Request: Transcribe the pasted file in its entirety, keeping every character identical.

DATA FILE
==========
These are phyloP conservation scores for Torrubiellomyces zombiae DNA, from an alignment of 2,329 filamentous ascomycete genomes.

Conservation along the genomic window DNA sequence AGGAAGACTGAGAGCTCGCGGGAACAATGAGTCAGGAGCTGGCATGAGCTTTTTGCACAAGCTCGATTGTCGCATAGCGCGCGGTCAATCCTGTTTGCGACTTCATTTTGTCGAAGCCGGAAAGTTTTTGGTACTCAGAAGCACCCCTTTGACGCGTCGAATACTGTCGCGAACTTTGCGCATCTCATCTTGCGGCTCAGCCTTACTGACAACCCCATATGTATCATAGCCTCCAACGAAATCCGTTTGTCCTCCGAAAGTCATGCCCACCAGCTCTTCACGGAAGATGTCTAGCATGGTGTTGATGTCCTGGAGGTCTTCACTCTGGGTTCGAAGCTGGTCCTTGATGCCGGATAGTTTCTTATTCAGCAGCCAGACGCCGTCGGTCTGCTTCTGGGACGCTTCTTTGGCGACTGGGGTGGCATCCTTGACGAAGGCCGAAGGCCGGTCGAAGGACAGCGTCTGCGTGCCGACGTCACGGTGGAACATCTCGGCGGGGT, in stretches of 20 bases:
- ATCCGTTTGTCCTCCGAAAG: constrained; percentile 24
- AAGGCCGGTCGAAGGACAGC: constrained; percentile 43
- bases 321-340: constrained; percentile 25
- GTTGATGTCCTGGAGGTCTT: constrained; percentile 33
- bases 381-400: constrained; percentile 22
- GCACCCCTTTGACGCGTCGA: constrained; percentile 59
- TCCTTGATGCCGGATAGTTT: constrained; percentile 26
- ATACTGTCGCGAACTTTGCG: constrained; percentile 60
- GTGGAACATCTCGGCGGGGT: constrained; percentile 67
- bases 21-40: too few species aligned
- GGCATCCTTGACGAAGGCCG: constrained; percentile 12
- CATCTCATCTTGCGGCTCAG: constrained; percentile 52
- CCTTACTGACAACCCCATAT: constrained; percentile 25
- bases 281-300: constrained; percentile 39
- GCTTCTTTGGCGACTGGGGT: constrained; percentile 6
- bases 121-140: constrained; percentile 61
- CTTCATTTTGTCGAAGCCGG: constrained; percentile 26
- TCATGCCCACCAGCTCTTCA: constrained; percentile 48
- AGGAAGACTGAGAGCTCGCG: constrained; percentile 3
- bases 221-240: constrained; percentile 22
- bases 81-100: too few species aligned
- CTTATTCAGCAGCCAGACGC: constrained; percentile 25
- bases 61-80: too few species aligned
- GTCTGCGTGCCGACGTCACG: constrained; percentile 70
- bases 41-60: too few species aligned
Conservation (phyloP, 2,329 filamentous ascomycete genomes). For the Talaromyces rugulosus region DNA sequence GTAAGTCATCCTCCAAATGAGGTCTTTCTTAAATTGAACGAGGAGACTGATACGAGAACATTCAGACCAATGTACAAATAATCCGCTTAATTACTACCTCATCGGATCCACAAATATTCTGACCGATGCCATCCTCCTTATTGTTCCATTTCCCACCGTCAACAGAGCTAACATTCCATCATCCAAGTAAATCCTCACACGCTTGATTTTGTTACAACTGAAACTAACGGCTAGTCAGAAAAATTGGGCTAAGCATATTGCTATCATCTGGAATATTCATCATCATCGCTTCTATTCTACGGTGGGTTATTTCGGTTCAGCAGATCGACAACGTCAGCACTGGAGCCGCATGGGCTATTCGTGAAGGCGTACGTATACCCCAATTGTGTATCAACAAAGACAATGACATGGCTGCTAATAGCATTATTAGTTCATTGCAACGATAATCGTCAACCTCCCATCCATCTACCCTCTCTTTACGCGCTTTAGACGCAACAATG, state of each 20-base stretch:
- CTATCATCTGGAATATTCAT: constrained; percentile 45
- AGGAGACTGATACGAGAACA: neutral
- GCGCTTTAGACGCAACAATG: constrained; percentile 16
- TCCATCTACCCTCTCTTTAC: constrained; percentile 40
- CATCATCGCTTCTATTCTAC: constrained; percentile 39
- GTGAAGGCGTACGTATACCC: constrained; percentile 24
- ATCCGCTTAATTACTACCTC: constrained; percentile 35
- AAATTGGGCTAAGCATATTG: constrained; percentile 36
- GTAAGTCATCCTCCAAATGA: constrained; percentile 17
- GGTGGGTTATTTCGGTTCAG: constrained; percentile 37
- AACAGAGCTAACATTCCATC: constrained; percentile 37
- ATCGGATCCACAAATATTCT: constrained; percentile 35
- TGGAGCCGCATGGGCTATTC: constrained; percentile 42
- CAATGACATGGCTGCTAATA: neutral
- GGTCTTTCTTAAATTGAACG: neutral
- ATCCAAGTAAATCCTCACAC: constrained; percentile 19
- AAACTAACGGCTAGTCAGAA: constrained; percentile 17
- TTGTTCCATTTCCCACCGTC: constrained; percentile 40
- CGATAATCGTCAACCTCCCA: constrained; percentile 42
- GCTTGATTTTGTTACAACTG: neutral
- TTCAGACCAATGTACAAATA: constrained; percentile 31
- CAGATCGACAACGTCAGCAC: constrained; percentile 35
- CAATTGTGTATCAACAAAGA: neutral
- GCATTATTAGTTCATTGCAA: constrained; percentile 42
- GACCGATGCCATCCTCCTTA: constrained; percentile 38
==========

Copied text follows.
These are phyloP conservation scores for Torrubiellomyces zombiae DNA, from an alignment of 2,329 filamentous ascomycete genomes.

Conservation along the genomic window DNA sequence AGGAAGACTGAGAGCTCGCGGGAACAATGAGTCAGGAGCTGGCATGAGCTTTTTGCACAAGCTCGATTGTCGCATAGCGCGCGGTCAATCCTGTTTGCGACTTCATTTTGTCGAAGCCGGAAAGTTTTTGGTACTCAGAAGCACCCCTTTGACGCGTCGAATACTGTCGCGAACTTTGCGCATCTCATCTTGCGGCTCAGCCTTACTGACAACCCCATATGTATCATAGCCTCCAACGAAATCCGTTTGTCCTCCGAAAGTCATGCCCACCAGCTCTTCACGGAAGATGTCTAGCATGGTGTTGATGTCCTGGAGGTCTTCACTCTGGGTTCGAAGCTGGTCCTTGATGCCGGATAGTTTCTTATTCAGCAGCCAGACGCCGTCGGTCTGCTTCTGGGACGCTTCTTTGGCGACTGGGGTGGCATCCTTGACGAAGGCCGAAGGCCGGTCGAAGGACAGCGTCTGCGTGCCGACGTCACGGTGGAACATCTCGGCGGGGT, in stretches of 20 bases:
- ATCCGTTTGTCCTCCGAAAG: constrained; percentile 24
- AAGGCCGGTCGAAGGACAGC: constrained; percentile 43
- bases 321-340: constrained; percentile 25
- GTTGATGTCCTGGAGGTCTT: constrained; percentile 33
- bases 381-400: constrained; percentile 22
- GCACCCCTTTGACGCGTCGA: constrained; percentile 59
- TCCTTGATGCCGGATAGTTT: constrained; percentile 26
- ATACTGTCGCGAACTTTGCG: constrained; percentile 60
- GTGGAACATCTCGGCGGGGT: constrained; percentile 67
- bases 21-40: too few species aligned
- GGCATCCTTGACGAAGGCCG: constrained; percentile 12
- CATCTCATCTTGCGGCTCAG: constrained; percentile 52
- CCTTACTGACAACCCCATAT: constrained; percentile 25
- bases 281-300: constrained; percentile 39
- GCTTCTTTGGCGACTGGGGT: constrained; percentile 6
- bases 121-140: constrained; percentile 61
- CTTCATTTTGTCGAAGCCGG: constrained; percentile 26
- TCATGCCCACCAGCTCTTCA: constrained; percentile 48
- AGGAAGACTGAGAGCTCGCG: constrained; percentile 3
- bases 221-240: constrained; percentile 22
- bases 81-100: too few species aligned
- CTTATTCAGCAGCCAGACGC: constrained; percentile 25
- bases 61-80: too few species aligned
- GTCTGCGTGCCGACGTCACG: constrained; percentile 70
- bases 41-60: too few species aligned
Conservation (phyloP, 2,329 filamentous ascomycete genomes). For the Talaromyces rugulosus region DNA sequence GTAAGTCATCCTCCAAATGAGGTCTTTCTTAAATTGAACGAGGAGACTGATACGAGAACATTCAGACCAATGTACAAATAATCCGCTTAATTACTACCTCATCGGATCCACAAATATTCTGACCGATGCCATCCTCCTTATTGTTCCATTTCCCACCGTCAACAGAGCTAACATTCCATCATCCAAGTAAATCCTCACACGCTTGATTTTGTTACAACTGAAACTAACGGCTAGTCAGAAAAATTGGGCTAAGCATATTGCTATCATCTGGAATATTCATCATCATCGCTTCTATTCTACGGTGGGTTATTTCGGTTCAGCAGATCGACAACGTCAGCACTGGAGCCGCATGGGCTATTCGTGAAGGCGTACGTATACCCCAATTGTGTATCAACAAAGACAATGACATGGCTGCTAATAGCATTATTAGTTCATTGCAACGATAATCGTCAACCTCCCATCCATCTACCCTCTCTTTACGCGCTTTAGACGCAACAATG, state of each 20-base stretch:
- CTATCATCTGGAATATTCAT: constrained; percentile 45
- AGGAGACTGATACGAGAACA: neutral
- GCGCTTTAGACGCAACAATG: constrained; percentile 16
- TCCATCTACCCTCTCTTTAC: constrained; percentile 40
- CATCATCGCTTCTATTCTAC: constrained; percentile 39
- GTGAAGGCGTACGTATACCC: constrained; percentile 24
- ATCCGCTTAATTACTACCTC: constrained; percentile 35
- AAATTGGGCTAAGCATATTG: constrained; percentile 36
- GTAAGTCATCCTCCAAATGA: constrained; percentile 17
- GGTGGGTTATTTCGGTTCAG: constrained; percentile 37
- AACAGAGCTAACATTCCATC: constrained; percentile 37
- ATCGGATCCACAAATATTCT: constrained; percentile 35
- TGGAGCCGCATGGGCTATTC: constrained; percentile 42
- CAATGACATGGCTGCTAATA: neutral
- GGTCTTTCTTAAATTGAACG: neutral
- ATCCAAGTAAATCCTCACAC: constrained; percentile 19
- AAACTAACGGCTAGTCAGAA: constrained; percentile 17
- TTGTTCCATTTCCCACCGTC: constrained; percentile 40
- CGATAATCGTCAACCTCCCA: constrained; percentile 42
- GCTTGATTTTGTTACAACTG: neutral
- TTCAGACCAATGTACAAATA: constrained; percentile 31
- CAGATCGACAACGTCAGCAC: constrained; percentile 35
- CAATTGTGTATCAACAAAGA: neutral
- GCATTATTAGTTCATTGCAA: constrained; percentile 42
- GACCGATGCCATCCTCCTTA: constrained; percentile 38